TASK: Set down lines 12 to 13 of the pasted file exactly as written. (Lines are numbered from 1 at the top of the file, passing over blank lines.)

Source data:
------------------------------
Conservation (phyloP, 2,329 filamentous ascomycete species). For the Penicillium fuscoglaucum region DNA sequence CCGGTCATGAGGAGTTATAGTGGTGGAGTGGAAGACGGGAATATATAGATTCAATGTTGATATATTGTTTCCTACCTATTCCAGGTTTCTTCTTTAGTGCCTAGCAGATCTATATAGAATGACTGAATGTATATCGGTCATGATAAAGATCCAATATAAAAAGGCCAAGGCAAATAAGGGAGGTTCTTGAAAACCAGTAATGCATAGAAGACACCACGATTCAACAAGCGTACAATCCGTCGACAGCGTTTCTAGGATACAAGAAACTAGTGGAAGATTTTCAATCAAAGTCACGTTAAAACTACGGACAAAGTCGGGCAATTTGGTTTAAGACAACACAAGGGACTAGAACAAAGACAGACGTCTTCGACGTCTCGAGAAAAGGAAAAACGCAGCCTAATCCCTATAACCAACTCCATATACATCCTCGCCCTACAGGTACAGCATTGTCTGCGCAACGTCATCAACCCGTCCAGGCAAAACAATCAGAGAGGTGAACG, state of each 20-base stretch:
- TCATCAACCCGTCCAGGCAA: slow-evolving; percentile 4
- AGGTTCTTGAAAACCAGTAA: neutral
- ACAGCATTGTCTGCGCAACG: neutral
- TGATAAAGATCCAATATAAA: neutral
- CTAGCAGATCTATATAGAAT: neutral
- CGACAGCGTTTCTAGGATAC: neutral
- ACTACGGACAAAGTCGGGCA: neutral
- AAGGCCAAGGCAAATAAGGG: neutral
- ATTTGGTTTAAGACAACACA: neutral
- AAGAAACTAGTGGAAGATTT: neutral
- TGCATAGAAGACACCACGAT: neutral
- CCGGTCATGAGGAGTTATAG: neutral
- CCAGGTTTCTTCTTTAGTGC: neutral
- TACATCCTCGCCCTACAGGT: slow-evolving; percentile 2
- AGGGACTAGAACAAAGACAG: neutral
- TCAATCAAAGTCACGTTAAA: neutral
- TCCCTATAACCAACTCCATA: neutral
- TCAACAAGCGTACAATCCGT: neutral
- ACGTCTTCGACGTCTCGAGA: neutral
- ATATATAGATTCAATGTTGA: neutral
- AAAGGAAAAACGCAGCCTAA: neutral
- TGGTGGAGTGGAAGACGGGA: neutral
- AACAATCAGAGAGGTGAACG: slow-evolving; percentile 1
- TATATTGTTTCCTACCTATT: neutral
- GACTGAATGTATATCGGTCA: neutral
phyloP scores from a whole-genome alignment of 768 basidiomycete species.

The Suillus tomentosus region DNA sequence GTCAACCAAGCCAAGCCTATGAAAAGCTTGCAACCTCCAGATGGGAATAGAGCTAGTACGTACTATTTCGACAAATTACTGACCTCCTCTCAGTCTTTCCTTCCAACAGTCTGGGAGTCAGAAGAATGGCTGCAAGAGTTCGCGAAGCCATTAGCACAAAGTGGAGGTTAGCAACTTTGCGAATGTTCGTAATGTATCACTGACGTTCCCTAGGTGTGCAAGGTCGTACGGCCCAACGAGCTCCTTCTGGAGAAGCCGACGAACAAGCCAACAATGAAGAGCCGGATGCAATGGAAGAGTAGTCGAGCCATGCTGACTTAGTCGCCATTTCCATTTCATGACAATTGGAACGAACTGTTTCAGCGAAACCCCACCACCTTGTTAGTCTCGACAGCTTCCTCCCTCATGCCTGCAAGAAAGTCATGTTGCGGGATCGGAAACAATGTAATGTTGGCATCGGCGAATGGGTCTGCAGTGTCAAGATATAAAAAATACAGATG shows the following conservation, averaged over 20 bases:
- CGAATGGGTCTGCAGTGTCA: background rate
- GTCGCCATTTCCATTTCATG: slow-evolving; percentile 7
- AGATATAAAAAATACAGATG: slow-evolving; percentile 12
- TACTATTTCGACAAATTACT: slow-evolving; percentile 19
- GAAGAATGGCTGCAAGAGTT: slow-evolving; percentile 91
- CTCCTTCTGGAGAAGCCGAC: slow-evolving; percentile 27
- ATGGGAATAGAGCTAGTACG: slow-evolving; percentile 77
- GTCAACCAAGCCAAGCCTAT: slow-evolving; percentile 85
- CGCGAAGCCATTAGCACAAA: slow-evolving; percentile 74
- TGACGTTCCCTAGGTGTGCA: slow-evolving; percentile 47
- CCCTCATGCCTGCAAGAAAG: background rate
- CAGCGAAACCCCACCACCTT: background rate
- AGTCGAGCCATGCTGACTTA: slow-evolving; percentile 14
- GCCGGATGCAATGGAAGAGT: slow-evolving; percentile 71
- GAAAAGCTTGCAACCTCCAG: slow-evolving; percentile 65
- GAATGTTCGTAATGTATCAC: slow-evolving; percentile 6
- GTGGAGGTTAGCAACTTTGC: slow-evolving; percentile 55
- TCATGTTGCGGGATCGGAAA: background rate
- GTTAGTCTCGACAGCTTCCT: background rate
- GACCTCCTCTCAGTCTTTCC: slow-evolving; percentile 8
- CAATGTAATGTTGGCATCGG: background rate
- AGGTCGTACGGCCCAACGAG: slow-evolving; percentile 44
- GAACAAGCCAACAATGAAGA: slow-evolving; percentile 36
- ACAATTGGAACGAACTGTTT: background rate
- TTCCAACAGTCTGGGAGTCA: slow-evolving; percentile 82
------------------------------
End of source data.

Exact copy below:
- TGCATAGAAGACACCACGAT: neutral
- CCGGTCATGAGGAGTTATAG: neutral